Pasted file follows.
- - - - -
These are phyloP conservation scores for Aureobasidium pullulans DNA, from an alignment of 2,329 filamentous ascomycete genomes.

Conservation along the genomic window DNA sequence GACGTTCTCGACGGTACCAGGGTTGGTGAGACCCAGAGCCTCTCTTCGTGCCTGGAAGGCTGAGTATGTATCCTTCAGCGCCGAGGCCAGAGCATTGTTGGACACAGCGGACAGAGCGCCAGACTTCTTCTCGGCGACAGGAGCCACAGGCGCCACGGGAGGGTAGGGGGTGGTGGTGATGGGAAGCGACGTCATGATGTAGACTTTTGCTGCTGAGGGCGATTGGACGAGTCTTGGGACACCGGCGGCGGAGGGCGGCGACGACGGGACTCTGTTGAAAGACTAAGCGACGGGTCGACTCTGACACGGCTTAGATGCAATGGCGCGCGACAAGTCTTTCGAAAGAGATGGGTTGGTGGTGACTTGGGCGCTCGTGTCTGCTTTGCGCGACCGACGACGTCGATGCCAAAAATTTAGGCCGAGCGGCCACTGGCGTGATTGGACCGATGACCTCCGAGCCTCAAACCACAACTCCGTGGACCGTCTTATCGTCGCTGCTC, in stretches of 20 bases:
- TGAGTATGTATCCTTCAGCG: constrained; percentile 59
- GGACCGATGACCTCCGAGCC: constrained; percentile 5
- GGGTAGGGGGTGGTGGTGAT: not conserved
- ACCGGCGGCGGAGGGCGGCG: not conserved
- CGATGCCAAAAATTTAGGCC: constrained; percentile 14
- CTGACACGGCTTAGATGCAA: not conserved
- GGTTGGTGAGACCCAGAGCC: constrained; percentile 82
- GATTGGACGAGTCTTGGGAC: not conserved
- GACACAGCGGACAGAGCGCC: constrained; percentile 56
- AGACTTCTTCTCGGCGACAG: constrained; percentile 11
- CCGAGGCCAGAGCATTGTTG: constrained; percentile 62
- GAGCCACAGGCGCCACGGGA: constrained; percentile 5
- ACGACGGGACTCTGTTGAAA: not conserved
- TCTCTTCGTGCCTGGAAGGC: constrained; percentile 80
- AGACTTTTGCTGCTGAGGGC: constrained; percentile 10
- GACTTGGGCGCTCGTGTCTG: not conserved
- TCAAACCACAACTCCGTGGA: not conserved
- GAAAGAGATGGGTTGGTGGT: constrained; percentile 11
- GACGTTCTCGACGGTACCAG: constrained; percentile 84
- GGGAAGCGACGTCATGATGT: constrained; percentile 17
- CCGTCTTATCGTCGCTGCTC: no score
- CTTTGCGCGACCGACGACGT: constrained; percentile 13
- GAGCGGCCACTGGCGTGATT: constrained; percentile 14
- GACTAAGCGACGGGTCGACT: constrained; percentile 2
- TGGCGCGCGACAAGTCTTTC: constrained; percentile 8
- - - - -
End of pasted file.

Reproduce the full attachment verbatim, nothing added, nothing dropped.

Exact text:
These are phyloP conservation scores for Aureobasidium pullulans DNA, from an alignment of 2,329 filamentous ascomycete genomes.

Conservation along the genomic window DNA sequence GACGTTCTCGACGGTACCAGGGTTGGTGAGACCCAGAGCCTCTCTTCGTGCCTGGAAGGCTGAGTATGTATCCTTCAGCGCCGAGGCCAGAGCATTGTTGGACACAGCGGACAGAGCGCCAGACTTCTTCTCGGCGACAGGAGCCACAGGCGCCACGGGAGGGTAGGGGGTGGTGGTGATGGGAAGCGACGTCATGATGTAGACTTTTGCTGCTGAGGGCGATTGGACGAGTCTTGGGACACCGGCGGCGGAGGGCGGCGACGACGGGACTCTGTTGAAAGACTAAGCGACGGGTCGACTCTGACACGGCTTAGATGCAATGGCGCGCGACAAGTCTTTCGAAAGAGATGGGTTGGTGGTGACTTGGGCGCTCGTGTCTGCTTTGCGCGACCGACGACGTCGATGCCAAAAATTTAGGCCGAGCGGCCACTGGCGTGATTGGACCGATGACCTCCGAGCCTCAAACCACAACTCCGTGGACCGTCTTATCGTCGCTGCTC, in stretches of 20 bases:
- TGAGTATGTATCCTTCAGCG: constrained; percentile 59
- GGACCGATGACCTCCGAGCC: constrained; percentile 5
- GGGTAGGGGGTGGTGGTGAT: not conserved
- ACCGGCGGCGGAGGGCGGCG: not conserved
- CGATGCCAAAAATTTAGGCC: constrained; percentile 14
- CTGACACGGCTTAGATGCAA: not conserved
- GGTTGGTGAGACCCAGAGCC: constrained; percentile 82
- GATTGGACGAGTCTTGGGAC: not conserved
- GACACAGCGGACAGAGCGCC: constrained; percentile 56
- AGACTTCTTCTCGGCGACAG: constrained; percentile 11
- CCGAGGCCAGAGCATTGTTG: constrained; percentile 62
- GAGCCACAGGCGCCACGGGA: constrained; percentile 5
- ACGACGGGACTCTGTTGAAA: not conserved
- TCTCTTCGTGCCTGGAAGGC: constrained; percentile 80
- AGACTTTTGCTGCTGAGGGC: constrained; percentile 10
- GACTTGGGCGCTCGTGTCTG: not conserved
- TCAAACCACAACTCCGTGGA: not conserved
- GAAAGAGATGGGTTGGTGGT: constrained; percentile 11
- GACGTTCTCGACGGTACCAG: constrained; percentile 84
- GGGAAGCGACGTCATGATGT: constrained; percentile 17
- CCGTCTTATCGTCGCTGCTC: no score
- CTTTGCGCGACCGACGACGT: constrained; percentile 13
- GAGCGGCCACTGGCGTGATT: constrained; percentile 14
- GACTAAGCGACGGGTCGACT: constrained; percentile 2
- TGGCGCGCGACAAGTCTTTC: constrained; percentile 8